“You have been Director-General of CERN since January 2016. How has your first year and a half been? In one interview, you said it was like being the mayor of a small village…”

Fabiola Gianotti, CERN:

“It is an enriching and stimulating job that has many different sides to it. There is the scientific side, which is, of course, my priority and takes most of my time: managing scientific projects, planning the future. But there are also other aspects like dealing with the budget, the staff, international relations… So it is an enriching and varied job, and what I appreciate most is that I’m learning something every day. In my opinion there is nothing more rewarding than coming home at night and saying: ‘Look at what I learned today.’”

Claudio Rosmino, Euronews:

“Let’s look back to July 4th, 2012, when CERN told the world about the discovery of the Higgs boson, which is critical to understanding the origin of the mass of particles. What are your memories of that day? How did you feel?”

Fabiola Gianotti, CERN:

“Clearly, it was a very beautiful day, professionally, perhaps the most exciting day of my life. That day I was representing a community of physicists from all over the world, but also many young people who had worked with enthusiasm and dedication both to build our machine and then to analyze the data, so I was proud of being able to say: ‘Today we have contributed to helping progress our understanding of humanity one small step forward’. It was very beautiful and moving.”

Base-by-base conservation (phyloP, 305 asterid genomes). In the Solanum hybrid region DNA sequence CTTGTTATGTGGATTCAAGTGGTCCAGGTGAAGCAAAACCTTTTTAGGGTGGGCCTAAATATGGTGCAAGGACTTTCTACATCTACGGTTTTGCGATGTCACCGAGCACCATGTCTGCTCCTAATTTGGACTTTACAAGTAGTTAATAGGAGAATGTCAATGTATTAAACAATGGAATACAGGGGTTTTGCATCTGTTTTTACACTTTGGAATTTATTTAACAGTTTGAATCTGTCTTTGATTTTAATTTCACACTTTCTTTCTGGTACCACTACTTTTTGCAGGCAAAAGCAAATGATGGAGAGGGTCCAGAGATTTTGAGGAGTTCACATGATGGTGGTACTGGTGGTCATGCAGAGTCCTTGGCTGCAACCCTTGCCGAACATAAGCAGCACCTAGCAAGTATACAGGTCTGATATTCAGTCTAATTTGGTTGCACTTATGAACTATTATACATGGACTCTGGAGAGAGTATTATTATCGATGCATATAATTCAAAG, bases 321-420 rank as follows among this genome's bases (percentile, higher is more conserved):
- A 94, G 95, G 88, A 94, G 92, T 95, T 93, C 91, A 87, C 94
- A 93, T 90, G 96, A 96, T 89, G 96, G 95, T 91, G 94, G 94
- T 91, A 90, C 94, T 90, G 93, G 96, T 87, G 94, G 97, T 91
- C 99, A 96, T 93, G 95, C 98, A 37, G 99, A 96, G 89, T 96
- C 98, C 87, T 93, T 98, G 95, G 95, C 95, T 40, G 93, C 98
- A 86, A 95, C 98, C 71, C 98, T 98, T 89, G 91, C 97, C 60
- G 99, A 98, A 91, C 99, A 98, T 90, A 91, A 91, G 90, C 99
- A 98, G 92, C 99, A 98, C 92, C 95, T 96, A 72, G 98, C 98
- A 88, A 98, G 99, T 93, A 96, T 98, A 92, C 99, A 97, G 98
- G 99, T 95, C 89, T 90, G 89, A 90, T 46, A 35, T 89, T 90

Claudio Rosmino, Euronews:

“Thanks to this amazing machine, the LHC, are you any closer to understanding the Big Bang?"

Fabiola Gianotti, CERN:

“We are closer to understanding the characteristics and evolution of the universe in the instants close to the Big Bang. We know what happened a millionth of a millionth of a second after the Big Bang. It seems like nothing, but in fact a lot happened before that. We are still far from understanding what really happened at the exact moment of the Big Bang – there are various hypotheses – but we have made important progress in understanding what happened in the early phases of the universe’s evolution.”

Claudio Rosmino, Euronews:

“What do you think of scientific research in Europe? Are there enough opportunities for young researchers?”